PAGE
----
by Kurt Vonnegut
about World War II
experiences and journeys through time
of a soldier called Billy Pilgrim
. The novel is widely regarded as among the most significant works of 20th century literature, and is generally recognized as Vonnegut's most influential and popular work.
Some editions of the novel give the title as Slaughterhouse-Five, or The Children’s Crusade: A Duty Dance with Death.
This is a novel somewhat in the telegraphic schizophrenic manner of tales of the planet Tralfamadore|Tralfamadore, where the flying saucers come from. Peace.
So it goes.
The smell of mustard gas and roses.
It is so short and jumbled and jangled, Sam, because there is nothing intelligent to say about a massacre. Everybody is supposed to be dead, to never say anything or want anything ever again. Everything is supposed to be very quiet after a massacre, and it always is, except for the birds.And what do the birds say? All there is to say about a massacre, things like "Poo-tee-weet?"(19,24)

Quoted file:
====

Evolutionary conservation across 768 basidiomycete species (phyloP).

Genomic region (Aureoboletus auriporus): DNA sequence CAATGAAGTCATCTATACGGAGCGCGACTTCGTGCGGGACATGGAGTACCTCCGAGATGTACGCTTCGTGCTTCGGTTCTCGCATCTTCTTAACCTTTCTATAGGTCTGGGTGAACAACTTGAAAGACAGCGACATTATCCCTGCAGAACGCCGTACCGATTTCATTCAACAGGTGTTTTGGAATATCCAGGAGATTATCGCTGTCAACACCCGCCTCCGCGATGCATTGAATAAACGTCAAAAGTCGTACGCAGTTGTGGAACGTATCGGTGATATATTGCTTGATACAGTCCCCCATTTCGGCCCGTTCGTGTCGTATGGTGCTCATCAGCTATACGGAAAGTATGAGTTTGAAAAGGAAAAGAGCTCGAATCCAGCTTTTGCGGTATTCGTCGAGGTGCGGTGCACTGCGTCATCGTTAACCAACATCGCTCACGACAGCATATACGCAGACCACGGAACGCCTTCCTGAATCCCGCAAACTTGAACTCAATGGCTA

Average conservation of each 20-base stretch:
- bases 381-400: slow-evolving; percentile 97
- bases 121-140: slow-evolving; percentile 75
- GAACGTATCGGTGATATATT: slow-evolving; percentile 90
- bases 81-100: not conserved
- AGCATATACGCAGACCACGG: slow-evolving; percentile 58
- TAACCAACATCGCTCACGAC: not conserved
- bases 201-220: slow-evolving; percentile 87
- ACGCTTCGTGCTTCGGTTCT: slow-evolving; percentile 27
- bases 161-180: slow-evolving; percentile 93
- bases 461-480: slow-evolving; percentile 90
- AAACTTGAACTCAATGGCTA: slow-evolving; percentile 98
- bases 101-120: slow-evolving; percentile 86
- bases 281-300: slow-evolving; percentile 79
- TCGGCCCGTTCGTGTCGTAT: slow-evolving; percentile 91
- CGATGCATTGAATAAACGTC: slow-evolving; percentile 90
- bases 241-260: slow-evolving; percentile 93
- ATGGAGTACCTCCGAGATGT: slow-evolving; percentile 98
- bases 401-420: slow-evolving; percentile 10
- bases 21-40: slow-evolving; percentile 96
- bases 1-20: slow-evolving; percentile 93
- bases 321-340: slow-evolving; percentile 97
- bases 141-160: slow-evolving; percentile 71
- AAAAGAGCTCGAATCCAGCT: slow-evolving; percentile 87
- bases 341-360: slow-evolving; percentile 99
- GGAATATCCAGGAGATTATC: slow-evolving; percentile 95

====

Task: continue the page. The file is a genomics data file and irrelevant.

I have told my sons that they are not under any circumstances to take part in massacres, and that the news of massacres of enemies is not to fill them with satisfaction or glee.
I have also told them not to work for companies which make massacre machinery, and to express contempt for people who think we need machinery like that.
Listen: Billy Pilgrim has come unstuck in time.